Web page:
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Does a C in a class mean no graduate school or medical school?

OnesOnes Posts: 176Registered User Junior Member
edited December 2010 in Cornell University
I felt like crying after I took my final today...I don't know what I got in the class yet, but I have a feeling it might be a C. If I do get a C (engineering math class), does it mean top tier grad schools won't accept you.. I know a C could affect you pretty badly..

I'm a frosh btw...very depressed frosh =(
Post edited by Ones on

Replies to: Does a C in a class mean no graduate school or medical school?

  • AnbuItachiAnbuItachi Posts: 1,345Registered User Senior Member
    no it doesn't
  • dean5150dean5150 Posts: 318Registered User Member
    See: YouTube - You Got A "C" - The Hangovers - Oct 17, 2009

    But really, I think you already know that you shouldn't worry too much because of one grade.
  • faustarpfaustarp Posts: 1,532Registered User Senior Member
    I remember how that felt...I had a pretty rough first semester, not like I was in danger of failing out, but I had a similar experience to you with math (though not eng. math.) I ended up getting below-a-B but I felt like I had no idea what I was doing by the end of the course. I've gotten a worse grade than that since then, but I've also gotten some hard-earned A's on occasion as well.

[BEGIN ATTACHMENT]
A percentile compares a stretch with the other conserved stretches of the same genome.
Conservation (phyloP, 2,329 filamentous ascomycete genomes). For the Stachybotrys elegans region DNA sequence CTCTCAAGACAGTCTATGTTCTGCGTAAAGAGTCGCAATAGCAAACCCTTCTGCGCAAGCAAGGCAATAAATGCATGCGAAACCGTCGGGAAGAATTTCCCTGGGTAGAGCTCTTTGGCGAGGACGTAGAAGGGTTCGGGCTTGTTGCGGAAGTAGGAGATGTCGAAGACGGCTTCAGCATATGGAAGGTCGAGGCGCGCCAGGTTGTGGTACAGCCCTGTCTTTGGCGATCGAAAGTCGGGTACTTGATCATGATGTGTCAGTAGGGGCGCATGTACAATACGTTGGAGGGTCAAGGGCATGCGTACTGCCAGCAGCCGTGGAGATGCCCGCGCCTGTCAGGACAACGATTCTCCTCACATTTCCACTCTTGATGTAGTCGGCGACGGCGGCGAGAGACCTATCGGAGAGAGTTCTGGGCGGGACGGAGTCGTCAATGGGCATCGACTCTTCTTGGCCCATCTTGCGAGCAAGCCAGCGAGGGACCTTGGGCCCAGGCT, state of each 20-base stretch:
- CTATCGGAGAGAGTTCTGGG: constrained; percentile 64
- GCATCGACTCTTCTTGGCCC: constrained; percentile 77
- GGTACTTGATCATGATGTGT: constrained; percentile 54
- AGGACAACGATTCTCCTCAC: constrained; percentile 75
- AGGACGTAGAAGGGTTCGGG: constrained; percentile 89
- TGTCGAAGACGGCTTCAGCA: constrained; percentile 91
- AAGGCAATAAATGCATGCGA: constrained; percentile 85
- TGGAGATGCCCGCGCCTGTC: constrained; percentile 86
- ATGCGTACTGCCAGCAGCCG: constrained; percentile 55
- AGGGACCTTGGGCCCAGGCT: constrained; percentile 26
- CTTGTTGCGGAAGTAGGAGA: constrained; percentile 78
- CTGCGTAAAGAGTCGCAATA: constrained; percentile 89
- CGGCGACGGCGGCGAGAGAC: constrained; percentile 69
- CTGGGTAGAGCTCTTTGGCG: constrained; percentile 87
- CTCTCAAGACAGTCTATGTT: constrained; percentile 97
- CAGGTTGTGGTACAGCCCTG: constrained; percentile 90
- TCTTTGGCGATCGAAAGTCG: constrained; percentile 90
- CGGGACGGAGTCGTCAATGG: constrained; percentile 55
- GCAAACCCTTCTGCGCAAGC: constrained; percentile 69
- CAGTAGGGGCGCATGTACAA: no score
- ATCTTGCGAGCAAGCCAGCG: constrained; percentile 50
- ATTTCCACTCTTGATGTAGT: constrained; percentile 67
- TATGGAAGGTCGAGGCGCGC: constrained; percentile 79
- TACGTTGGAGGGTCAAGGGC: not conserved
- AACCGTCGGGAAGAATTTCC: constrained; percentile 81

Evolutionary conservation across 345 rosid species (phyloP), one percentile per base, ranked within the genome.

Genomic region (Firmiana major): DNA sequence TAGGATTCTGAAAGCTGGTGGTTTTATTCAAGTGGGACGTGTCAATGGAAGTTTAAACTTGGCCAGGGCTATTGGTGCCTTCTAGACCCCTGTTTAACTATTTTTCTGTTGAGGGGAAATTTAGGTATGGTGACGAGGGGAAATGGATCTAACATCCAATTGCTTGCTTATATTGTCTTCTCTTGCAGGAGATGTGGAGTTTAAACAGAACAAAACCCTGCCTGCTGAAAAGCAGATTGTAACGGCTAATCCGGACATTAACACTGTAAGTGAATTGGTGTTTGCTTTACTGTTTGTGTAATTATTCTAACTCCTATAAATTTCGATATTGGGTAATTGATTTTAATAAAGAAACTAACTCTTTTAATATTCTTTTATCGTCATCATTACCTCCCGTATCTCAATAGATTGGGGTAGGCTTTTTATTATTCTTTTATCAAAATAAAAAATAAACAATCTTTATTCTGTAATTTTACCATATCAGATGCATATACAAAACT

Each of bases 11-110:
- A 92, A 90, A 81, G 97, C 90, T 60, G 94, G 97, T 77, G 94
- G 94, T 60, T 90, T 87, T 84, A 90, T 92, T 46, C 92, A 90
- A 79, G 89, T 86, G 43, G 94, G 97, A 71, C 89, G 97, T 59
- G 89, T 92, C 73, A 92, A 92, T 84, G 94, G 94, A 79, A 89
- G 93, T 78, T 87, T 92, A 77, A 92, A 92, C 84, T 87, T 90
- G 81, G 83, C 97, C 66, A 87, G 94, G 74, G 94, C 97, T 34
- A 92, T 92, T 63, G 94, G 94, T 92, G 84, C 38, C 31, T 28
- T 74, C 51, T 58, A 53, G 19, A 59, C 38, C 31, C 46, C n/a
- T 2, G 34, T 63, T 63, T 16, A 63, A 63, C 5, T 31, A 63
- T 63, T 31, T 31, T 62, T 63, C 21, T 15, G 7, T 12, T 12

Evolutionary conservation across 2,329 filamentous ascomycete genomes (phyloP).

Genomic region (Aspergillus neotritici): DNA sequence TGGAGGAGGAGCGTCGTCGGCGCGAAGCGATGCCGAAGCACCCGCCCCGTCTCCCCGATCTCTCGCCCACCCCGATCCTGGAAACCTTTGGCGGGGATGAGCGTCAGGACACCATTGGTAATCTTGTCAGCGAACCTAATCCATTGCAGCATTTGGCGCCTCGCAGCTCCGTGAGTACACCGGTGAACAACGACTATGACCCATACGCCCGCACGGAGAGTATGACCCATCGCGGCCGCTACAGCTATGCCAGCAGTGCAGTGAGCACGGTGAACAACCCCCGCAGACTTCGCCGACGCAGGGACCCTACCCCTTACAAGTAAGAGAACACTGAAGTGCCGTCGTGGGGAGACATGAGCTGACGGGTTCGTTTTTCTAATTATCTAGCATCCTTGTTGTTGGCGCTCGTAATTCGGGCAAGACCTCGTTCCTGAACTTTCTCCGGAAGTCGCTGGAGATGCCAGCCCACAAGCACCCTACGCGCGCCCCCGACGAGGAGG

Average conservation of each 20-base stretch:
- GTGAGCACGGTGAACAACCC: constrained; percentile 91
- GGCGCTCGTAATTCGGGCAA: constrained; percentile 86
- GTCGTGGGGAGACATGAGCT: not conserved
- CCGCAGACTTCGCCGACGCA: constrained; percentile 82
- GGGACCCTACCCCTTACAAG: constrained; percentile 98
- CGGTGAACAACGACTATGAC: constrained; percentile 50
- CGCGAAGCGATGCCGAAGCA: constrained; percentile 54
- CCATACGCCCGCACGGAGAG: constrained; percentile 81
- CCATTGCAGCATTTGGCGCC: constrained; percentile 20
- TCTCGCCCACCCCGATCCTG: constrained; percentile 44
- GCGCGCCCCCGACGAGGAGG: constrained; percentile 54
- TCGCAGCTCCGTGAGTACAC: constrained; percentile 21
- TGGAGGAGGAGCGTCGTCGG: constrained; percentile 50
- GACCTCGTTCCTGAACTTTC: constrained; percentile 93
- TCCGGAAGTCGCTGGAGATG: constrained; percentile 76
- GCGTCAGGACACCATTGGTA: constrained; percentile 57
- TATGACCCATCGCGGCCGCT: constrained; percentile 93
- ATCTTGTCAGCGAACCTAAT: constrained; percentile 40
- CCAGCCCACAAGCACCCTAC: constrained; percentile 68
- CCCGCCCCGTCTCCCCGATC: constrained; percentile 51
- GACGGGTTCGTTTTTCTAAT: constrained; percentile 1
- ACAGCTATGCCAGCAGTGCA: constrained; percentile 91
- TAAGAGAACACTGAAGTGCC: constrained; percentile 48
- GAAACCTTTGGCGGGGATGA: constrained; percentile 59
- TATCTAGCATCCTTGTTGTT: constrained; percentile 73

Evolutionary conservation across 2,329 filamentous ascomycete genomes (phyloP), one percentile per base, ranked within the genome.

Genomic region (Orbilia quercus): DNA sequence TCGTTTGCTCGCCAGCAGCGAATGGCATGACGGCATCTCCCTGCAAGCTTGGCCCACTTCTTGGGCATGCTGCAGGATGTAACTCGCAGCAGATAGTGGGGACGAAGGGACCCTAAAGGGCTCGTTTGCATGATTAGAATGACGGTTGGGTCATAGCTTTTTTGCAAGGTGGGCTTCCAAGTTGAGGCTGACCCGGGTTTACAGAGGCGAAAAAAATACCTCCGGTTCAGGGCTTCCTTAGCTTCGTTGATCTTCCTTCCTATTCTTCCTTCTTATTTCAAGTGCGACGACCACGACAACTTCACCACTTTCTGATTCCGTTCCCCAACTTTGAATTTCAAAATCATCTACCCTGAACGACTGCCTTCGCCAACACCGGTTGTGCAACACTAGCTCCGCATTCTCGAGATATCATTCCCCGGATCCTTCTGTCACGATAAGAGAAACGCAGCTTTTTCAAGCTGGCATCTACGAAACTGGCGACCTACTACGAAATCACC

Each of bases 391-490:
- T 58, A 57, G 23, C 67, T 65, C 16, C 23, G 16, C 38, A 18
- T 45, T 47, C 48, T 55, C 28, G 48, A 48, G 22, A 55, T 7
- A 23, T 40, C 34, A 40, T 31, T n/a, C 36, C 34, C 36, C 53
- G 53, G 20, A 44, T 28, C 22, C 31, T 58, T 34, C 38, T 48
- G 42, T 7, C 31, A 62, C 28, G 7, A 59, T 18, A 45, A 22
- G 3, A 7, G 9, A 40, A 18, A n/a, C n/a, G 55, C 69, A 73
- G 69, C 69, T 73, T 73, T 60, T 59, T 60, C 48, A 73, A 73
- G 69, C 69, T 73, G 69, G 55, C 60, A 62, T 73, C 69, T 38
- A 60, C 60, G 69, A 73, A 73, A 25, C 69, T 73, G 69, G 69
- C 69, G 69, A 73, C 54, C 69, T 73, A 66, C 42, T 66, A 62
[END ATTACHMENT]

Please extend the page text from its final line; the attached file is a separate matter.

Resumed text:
anyway, I truly don't think this will have a negative affect on your future. you will have so many more semesters and classes that this can't make a huge difference on your GPA, and you can show future employers, grad schools, med schools, whatever, that you are capable. definitely now is NOT the time to give up. if you feel like you've given it your best, factoring in that you are living in a totally new environment that places a lot of new pressures on you, then that's the best you can do. it makes sense that you would feel depressed, since it's no fun do struggle in a class...try to take some of that energy and think about what you can do better next semester.

    also, specifically about grad school, I know that the sciences your GPA is important but your research experience and specific interests are also really critical. I don't know what kind of engineering you're doing, or what kind of grad school you're specifically interested in, but it's probably one of the ones where GPA is just one of many important factors. after all, you hear lots about pre-meds stressing about GPAs, but you never hear that about kids hoping to go to grad school, even though they're often in the same classes.
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